Frying bacon spreads a tantalizing aroma through a room of hungry people in the fellowship hall at Lighthouse Ministries.
It's 10 a.m. Wednesday, smack dab in the middle of the week, with close to a dozen people still eating breakfast.
And breakfast is free, though freewill donations are accepted.
-Messenger photo by Hans Madsen
Volunteer Faye Gibbs, left, plates an order of hashbrowns Wednesday morning while making breakfast at the Lighthouse Ministries. Behind her, fellow volunteer Diane Gillott gets ready to fry some bacon.
In fact, those freewill donations help keep the fledgling program alive.
"I live down river road," said Faye Gibbs, one of the organizers of the free breakfast program. "I didn't know how many homeless people live on the river. We've got a lot of homeless here in Fort Dodge."
Gibbs, along with Diane Gillott and Jan Johnson, decided they had to do something about those people living on the river. The restaurant where they worked had closed, and they were able to get all the food on hand.
Anyone who wants to help fund the breakfast may send money to the church, 300 J St., or call the church at 955-4245 or Gibbs at 571-4046.
"We brought everything that was in there to the church," Gibbs said. "And that's how we made our decision. We could use it to get us started."
That was in early June. And in the first month, the little group ran out of food just once. It's an iffy proposition, though, because there is no guarantee the donation jar will stay full.
Gibbs has made arrangements with several businesses in Fort Dodge to get day-old pastries, fruit juices and milk, she said. "And I've gone to businesses that I know. They gave us money to replenish our food. Our local merchants have really been a lot of help, but they just found out about us."
Breakfast is served between 7 and 11 a.m. Monday through Friday in the dining hall at Lighthouse Ministries church, 300 J St - that's the corner of Avenue C and J Street just below the hospital.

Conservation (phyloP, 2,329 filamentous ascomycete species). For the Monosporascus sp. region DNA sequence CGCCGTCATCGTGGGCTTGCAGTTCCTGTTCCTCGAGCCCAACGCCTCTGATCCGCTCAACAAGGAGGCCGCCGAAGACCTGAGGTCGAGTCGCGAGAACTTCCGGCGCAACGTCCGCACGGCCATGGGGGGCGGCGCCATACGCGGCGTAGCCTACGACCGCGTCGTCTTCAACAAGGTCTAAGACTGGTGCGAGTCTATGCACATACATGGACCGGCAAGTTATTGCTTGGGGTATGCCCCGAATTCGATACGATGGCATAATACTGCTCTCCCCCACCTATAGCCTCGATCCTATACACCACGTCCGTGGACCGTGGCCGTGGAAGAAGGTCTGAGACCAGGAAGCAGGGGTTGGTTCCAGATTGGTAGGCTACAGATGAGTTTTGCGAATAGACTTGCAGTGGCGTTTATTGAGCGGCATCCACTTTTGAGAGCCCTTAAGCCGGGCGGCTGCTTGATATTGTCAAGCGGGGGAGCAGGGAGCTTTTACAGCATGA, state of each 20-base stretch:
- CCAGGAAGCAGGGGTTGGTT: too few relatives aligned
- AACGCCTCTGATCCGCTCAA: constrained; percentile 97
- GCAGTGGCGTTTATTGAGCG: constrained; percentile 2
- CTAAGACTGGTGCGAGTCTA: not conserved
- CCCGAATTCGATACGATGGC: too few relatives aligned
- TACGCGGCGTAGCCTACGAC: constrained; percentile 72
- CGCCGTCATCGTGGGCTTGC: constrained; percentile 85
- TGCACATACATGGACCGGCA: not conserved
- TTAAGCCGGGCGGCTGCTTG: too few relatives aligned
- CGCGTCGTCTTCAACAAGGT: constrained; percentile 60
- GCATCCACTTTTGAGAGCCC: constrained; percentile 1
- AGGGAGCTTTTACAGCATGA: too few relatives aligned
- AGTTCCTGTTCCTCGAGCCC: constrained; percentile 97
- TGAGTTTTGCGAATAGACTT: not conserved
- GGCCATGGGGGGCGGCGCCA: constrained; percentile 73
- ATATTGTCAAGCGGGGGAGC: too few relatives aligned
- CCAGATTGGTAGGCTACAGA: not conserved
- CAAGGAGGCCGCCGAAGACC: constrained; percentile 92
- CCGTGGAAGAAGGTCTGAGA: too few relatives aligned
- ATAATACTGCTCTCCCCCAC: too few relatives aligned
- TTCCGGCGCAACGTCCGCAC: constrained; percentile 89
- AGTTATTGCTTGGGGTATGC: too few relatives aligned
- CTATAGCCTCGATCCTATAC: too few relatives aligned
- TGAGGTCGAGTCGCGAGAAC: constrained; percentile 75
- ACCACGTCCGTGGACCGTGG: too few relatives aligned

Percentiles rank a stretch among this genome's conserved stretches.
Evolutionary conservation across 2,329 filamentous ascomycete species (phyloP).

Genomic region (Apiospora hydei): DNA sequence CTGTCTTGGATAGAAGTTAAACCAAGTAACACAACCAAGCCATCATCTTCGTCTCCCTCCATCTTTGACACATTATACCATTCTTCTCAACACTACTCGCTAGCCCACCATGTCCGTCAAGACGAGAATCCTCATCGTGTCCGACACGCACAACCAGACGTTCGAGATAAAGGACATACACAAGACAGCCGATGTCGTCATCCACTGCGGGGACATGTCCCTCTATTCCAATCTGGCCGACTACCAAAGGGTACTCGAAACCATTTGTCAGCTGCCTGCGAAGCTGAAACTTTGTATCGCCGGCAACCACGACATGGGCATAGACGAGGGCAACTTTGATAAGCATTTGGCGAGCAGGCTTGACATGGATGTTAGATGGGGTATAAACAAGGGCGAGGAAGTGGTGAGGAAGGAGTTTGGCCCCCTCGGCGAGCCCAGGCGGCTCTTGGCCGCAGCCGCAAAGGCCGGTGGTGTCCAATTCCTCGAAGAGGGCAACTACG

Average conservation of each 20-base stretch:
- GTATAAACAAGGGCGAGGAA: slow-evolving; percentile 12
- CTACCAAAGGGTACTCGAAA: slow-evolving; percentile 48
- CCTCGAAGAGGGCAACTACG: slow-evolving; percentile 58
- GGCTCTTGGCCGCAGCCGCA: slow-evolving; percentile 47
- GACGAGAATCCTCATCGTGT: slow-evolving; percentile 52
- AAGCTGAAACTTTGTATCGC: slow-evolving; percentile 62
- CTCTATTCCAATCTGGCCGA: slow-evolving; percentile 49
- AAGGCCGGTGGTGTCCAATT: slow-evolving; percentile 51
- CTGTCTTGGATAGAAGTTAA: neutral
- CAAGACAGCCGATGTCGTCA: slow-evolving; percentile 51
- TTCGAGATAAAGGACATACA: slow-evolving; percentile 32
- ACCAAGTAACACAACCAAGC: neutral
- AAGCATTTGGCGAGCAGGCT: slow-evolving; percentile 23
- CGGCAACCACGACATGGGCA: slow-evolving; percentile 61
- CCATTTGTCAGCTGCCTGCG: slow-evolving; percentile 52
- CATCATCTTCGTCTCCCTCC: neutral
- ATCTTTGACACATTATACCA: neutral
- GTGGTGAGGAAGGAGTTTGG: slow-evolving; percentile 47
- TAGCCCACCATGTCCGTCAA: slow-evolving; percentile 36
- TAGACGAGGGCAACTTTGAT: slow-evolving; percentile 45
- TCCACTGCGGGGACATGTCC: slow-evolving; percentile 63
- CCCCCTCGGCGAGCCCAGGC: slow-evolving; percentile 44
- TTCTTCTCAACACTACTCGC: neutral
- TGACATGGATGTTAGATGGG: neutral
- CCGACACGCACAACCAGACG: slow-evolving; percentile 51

"We have one customer who comes every day," Gibbs said. "I go and pick him up about 8:30, and he stays here with us till we're done. It's his social time. He just loves us girls, and he wants to be around us. He's 80-something years old. He helped us get started, too, by giving us money for food."
Anyone who wants to help fund the breakfast, may send money to the church, 300 J St., or call the church at 955-4245 or Gibbs at 571-4046.
The Rev. John L. Elkin Sr., pastor at Lighthouse Ministries, said this breakfast is just a breakfast, but if anyone wants to talk about the gospel, he's happy to do that.
"The real center for the ministry has to do with our hearts," he said.
Luke 10:27 in the King James Bible says, "Thou shalt love the Lord thy God ... and thy neighbor as thyself."
"This is an attempt on our part to be in keeping with that commandment," Elkin said. "Showing them love and meeting the real needs that they have."
While some homeless people do show up to eat, the breakfast also draws many people who live in the area, he said. "A lot of them are from homes in walking distance. They get to meet other neighbors and people they don't know."
For Wendy Leadley and her three children, the breakfast has become an important part of the day.
"It's very social," she said. "It's very awesome because there's nothing down here. We started going right away. Another cool thing about it, is yes, it's a church, but it's more like a restaurant. If you ask about the religion, the pastor will take you off and talk to you. Other than that, you don't even know he's a pastor. He wears cowboy boots and he loves eagles. We all know we need to be in the church, but sometimes it turns people away, and that's what I think is so cool about this breakfast."
Leadley said her children bring home all the hungry kids in the neighborhood, so she's taken to feeding them lunch and often takes home leftover rolls or other food from the breakfast site to help feed the children later. That's how she perpetuates the project.
Breakfast at the church isn't served buffet style. Orders are taken, and each prepared just as the person wants it.
"If you want your eggs over easy, you get your eggs over easy," Gibbs said. "We give them a hand up, not a handout."
Contact Sandy Mickelson at (515) 573-2141 or firstname.lastname@example.org